I am curious to understand the logic behind the mod operation since I understand that bit-shifting operations can be performed to do different things such as bit shifting to multiply.

One way I can see it being done is by a recursive algorithm that keeps dividing until you cannot divide anymore, but this does not seem efficient.

Any ideas will be helpful. Thanks in advance!

  • 11
    Usually, an *div instruction gives you quotient and remainder in two registers. Just fetch the remainder. Jun 26, 2013 at 18:27
  • 1
    Depends on the platform. On most modern processors, there's a div instruction (or equivalent) that does this directly in hardware. Jun 26, 2013 at 18:28
  • 3
    You could code a simple program in c that mods and then run gcc -S simple_program.c to see the assembly output
    – mistahenry
    Jun 26, 2013 at 18:28
  • Follow the link for a practical illustration of how remainder is a result of the div instruction.
    – jxh
    Jun 26, 2013 at 18:39
  • As others have said, it's usually done in a hardware instruction. But for an algorithmic perspective, see this: en.wikipedia.org/wiki/… Jun 26, 2013 at 18:40

4 Answers 4


The quick version is: Depends on hardware, the optimizer, if it's division by a constant or not (pdf), if there's exceptions to be checked for (e.g. modulo by 0), if and how negative numbers are handled (this is a scary question for C++), etc...

R gave a nice, concise answer for unsigned integers, but it's difficult to understand unless you're well versed with C.

The crux of the technique illuminated by R is to strip away multiples of q until there's no more multiples of q left. We could naively do this with a simple loop:

while (p >= q) p -= q; // One liner, woohoo!

The code may be short, but for large values of p and small values of q this might take a very long time.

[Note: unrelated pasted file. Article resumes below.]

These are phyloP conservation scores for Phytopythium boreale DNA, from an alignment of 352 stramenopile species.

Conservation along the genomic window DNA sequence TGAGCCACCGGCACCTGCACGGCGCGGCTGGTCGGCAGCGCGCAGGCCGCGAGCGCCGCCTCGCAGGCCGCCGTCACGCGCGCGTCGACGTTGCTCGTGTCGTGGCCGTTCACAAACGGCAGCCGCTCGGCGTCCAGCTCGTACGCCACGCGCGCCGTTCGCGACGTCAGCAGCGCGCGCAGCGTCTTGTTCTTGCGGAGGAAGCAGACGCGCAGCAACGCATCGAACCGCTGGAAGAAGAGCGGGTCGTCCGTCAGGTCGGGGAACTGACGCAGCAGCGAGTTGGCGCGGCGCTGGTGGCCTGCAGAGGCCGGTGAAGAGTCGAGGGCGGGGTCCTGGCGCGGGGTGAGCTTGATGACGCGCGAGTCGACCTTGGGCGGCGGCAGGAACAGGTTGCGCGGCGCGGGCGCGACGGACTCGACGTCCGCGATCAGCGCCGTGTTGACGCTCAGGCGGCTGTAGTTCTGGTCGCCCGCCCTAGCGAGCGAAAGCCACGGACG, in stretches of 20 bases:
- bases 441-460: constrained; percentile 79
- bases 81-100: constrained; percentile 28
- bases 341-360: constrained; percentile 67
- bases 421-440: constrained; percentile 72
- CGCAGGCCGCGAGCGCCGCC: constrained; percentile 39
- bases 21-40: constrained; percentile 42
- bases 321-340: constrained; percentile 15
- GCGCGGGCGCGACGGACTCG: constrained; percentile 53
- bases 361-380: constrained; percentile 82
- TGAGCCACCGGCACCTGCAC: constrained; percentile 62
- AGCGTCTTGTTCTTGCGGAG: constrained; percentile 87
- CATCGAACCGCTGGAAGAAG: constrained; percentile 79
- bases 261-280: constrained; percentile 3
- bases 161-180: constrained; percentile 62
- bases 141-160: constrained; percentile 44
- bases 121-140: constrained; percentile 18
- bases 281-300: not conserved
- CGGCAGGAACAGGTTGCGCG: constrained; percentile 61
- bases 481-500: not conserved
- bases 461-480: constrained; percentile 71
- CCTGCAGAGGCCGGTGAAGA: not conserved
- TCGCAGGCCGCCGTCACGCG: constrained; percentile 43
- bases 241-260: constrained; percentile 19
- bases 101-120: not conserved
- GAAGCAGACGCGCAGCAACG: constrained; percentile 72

Better than stripping away one q at a time would be to strip away many q's at a time. Note that we actually want to strip away as many q's as possible -- that is, floor(p/q) many q's... And indeed, that's a valid technique. For unsigned integers, one would expect that p % q == p - (p / q) * q. (Note that unsigned integer division rounds down.)

But this almost feels like cheating because division and remainder operations are so intimately related. (In fact, often if hardware natively supports division, it supports a divide-and-compute-remainder operation because they're so strongly related.)

Assuming we've no access to division, how shall we find a multiple of q greater than 1 to strip away? In hardware, fixed shift operations are cheap (if not practically free) and conceptually represent multiplication by a non-negative power of two. For example, shifting a bit string left by 3 is equivalent to multiplying by 8 (that is, 2^3), e.g. 5 decimal is equivalent to '101' binary. Shift '101' in binary by adding three zeroes on the right (giving '101000') and the result is 50 in decimal -- five times eight.

Likewise, shift operations are very cheap as software operations and you'll struggle to find a controller that doesn't support them and quickly. (Some architectures such as ARM can even combine shifts with other instructions to make them 'free' a good deal of the time.)

ARMed (couldn't resist) with these shift operations, we can proceed as follows:

  1. Find out the largest power of two we can multiply q by and still be less than p.
  2. Working from the largest power of two to the smallest, multiply q by each power of two and if it's less than what's left of p subtract it from what's left of p.
  3. Whatever you've got left is the remainder.